Updated: Jun 25, 2020
| This is the 433rd story of Our Life Logs |
In life, we play various roles, and like the legs of a stool, those roles support us. They are the indication of our existence. Each role is as important to the structure’s stability as the other. When one of them disappears, it threatens the whole system, and in my case, my entire being. I was forced to rebuild my life and myself.
I was born during World War II on November 15, 1943 in San Francisco, California, where my father was stationed. He worked as a radio operator until the war ended. Then, we moved to my father’s hometown, Del Norte, Colorado. My great-great-great grandparents moved to the United States from Scotland, and since then Del Norte has been home to the last four generations.
My parents did their best to raise me with an open mind and with as many opportunities as they could offer. From an outside perspective, it appeared that life had been handed to me on a silver platter. I came from a good family with strong core values and I fit the archetype of a “goodie-two-shoes” who would never get in trouble. However, to the surprise of many, fitting into the “norm” didn’t give me any advantage when it came to the obstacles of life.
As I began high school, I started wondering what I wanted to do with my life. By my sophomore year, I’d made a choice: teaching. I had a few very influential teachers in my high school years who not only taught me valuable lessons but showed me how rewarding of a profession it was. I had one teacher who allowed me to articulate with thought-provoking evidence and gain the confidence to speak my mind without fear of retribution. Women were not on the scale of equality they are today, so this always meant a lot to me. And so, teaching become the first pillar in the life I was making for myself and in my sense of identity.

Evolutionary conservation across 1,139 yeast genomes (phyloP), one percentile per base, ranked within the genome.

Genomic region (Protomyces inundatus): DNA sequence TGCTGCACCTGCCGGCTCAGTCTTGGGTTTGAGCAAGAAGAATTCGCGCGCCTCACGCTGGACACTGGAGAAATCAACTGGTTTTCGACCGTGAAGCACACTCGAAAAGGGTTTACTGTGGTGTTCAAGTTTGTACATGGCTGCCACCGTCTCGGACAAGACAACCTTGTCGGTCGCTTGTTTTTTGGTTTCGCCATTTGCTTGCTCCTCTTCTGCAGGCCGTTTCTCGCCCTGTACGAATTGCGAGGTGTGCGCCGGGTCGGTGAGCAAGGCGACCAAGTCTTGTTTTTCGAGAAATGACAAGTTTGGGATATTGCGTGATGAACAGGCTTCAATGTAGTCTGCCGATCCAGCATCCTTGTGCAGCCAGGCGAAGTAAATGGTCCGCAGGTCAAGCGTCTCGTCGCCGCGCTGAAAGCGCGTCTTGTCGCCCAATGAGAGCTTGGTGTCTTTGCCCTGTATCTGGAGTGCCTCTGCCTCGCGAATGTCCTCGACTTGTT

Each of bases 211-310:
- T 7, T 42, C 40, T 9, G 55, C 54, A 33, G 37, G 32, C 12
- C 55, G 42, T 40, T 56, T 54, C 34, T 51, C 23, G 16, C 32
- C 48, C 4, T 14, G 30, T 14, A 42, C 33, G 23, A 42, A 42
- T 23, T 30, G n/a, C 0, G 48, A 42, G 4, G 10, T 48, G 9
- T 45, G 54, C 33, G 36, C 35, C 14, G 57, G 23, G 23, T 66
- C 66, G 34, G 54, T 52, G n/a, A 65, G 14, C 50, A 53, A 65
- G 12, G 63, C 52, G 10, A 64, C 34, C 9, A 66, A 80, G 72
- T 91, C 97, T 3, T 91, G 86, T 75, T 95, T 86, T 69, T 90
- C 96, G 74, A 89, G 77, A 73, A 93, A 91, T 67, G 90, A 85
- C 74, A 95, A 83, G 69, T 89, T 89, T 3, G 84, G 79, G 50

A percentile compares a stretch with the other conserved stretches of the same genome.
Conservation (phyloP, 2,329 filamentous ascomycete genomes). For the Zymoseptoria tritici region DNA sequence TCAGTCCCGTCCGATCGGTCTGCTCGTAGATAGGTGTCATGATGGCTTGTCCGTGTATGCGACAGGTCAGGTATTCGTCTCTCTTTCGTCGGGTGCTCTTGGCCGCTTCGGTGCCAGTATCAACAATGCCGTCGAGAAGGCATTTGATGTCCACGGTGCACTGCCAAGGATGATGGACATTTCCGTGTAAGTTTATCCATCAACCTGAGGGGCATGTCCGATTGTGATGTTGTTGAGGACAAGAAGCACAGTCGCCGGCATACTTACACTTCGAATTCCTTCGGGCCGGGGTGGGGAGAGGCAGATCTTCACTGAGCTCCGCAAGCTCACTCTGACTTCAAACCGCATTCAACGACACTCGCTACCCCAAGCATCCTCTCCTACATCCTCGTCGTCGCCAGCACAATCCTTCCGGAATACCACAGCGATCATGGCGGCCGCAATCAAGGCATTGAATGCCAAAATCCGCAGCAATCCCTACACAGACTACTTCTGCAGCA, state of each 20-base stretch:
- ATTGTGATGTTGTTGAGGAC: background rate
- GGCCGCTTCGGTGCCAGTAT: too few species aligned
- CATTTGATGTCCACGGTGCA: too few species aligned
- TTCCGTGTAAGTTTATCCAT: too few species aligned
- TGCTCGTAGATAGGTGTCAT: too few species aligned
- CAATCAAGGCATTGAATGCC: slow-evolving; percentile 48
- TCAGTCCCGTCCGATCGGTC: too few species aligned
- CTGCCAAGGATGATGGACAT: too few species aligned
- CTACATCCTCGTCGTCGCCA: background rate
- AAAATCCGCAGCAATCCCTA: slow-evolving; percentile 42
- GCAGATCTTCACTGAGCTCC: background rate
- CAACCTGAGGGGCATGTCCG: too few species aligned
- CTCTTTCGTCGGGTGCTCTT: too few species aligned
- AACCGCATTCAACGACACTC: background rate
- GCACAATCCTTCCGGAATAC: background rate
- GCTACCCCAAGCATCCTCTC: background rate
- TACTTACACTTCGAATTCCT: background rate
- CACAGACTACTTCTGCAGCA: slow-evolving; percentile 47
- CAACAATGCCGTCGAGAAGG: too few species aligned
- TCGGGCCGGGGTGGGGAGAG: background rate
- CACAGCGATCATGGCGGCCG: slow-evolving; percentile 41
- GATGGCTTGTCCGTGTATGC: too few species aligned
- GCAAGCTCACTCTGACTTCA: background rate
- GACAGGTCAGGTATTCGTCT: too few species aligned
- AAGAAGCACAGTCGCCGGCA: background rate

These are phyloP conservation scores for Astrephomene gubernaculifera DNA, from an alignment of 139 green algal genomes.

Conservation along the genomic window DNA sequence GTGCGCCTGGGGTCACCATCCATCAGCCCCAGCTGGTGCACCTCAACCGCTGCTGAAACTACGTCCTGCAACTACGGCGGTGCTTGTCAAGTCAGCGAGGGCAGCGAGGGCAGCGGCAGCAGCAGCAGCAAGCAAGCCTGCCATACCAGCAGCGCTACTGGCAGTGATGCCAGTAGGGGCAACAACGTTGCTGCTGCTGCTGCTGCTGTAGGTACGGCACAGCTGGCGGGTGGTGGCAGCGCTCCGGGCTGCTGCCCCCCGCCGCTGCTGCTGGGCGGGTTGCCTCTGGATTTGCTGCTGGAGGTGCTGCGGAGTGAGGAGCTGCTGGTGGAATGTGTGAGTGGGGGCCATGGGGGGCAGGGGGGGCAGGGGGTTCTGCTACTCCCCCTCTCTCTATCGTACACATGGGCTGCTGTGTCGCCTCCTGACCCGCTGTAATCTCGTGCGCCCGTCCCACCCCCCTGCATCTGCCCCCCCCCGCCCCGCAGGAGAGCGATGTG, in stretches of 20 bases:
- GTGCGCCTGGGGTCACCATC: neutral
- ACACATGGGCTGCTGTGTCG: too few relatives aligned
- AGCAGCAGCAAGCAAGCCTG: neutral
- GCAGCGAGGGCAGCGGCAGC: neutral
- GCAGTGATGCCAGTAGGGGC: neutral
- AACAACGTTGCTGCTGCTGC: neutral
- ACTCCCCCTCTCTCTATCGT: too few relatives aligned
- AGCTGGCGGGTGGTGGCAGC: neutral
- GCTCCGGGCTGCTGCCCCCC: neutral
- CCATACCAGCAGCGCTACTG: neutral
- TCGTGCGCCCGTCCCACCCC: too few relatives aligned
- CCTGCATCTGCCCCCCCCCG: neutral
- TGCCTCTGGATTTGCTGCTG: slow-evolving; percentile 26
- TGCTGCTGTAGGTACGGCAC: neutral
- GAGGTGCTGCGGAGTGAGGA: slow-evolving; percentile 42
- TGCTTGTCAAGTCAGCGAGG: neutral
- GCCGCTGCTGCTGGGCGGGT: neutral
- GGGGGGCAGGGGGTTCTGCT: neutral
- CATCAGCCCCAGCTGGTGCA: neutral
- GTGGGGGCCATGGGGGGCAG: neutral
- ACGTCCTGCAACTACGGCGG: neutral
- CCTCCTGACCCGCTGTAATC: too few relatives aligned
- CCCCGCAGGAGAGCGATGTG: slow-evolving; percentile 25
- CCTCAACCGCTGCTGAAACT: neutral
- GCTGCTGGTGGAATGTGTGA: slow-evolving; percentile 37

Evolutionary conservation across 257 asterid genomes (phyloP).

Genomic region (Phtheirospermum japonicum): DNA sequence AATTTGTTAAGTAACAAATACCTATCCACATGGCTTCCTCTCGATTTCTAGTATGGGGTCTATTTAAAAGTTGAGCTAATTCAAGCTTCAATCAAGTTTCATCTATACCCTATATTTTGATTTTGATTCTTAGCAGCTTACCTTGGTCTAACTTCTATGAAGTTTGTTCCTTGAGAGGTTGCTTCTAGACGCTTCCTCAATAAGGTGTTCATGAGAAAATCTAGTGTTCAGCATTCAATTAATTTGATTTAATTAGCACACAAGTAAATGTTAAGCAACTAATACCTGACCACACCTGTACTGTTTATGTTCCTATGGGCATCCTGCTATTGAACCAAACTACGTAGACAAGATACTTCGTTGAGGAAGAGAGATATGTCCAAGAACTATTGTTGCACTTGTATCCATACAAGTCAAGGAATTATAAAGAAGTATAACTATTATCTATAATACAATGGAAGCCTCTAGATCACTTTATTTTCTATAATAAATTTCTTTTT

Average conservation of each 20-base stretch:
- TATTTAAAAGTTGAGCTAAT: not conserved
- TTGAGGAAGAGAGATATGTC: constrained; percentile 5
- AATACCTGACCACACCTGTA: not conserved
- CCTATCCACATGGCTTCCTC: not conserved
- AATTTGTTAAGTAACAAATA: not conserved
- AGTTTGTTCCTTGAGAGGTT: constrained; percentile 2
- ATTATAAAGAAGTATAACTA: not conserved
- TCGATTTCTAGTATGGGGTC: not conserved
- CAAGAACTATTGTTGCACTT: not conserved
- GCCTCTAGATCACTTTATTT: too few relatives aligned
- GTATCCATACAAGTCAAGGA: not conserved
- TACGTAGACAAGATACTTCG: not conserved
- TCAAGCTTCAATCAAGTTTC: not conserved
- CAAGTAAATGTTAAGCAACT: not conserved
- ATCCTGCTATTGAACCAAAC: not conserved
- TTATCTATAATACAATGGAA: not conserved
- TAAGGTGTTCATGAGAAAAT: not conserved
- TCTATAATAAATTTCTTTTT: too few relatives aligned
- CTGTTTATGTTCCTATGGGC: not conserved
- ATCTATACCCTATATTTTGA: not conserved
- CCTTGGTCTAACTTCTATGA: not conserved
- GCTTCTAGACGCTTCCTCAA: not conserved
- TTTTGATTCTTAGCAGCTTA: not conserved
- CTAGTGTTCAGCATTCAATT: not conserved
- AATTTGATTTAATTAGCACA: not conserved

In 1961, I graduated high school, then I was off to college! I started at the small, traditional, all-girls liberal arts Cottey College in Nevada, Missouri, but after two years there, I decided to change the scenery and transfer to Colorado State University. This wound up being a great choice, because it was there that I met Gene, the man I’d fall in love with. We clicked instantly and were married by the summer of 1964. A year later, both he and I graduated and we moved back to my hometown, Del Norte, Colorado. And now, being a wife was the second pillar of my under-construction life.
The next 10 years were spent building our family. From 1968 to 1974, Gene and I had three children. I was struggling at first. Transitioning into motherhood came naturally to me, but to play both the role of mother and educator was a heavy weight to carry. Still, I managed and raised my kids with buckets full of love. In doing so I added the final pillar to my life: motherhood.
Yearning for more, I went back to school a few years later and obtained a master’s degree from Adams State College in Alamosa, Colorado, where I was offered a full ride. In the mid-80s, I began working as an English teacher in my daughter’s high school. I enjoyed the job and the ability to help others like my teachers did for me. Everything seemed to be coming together in my life, resting on those unbreakable pillars, sturdy and balanced—until one of them broke.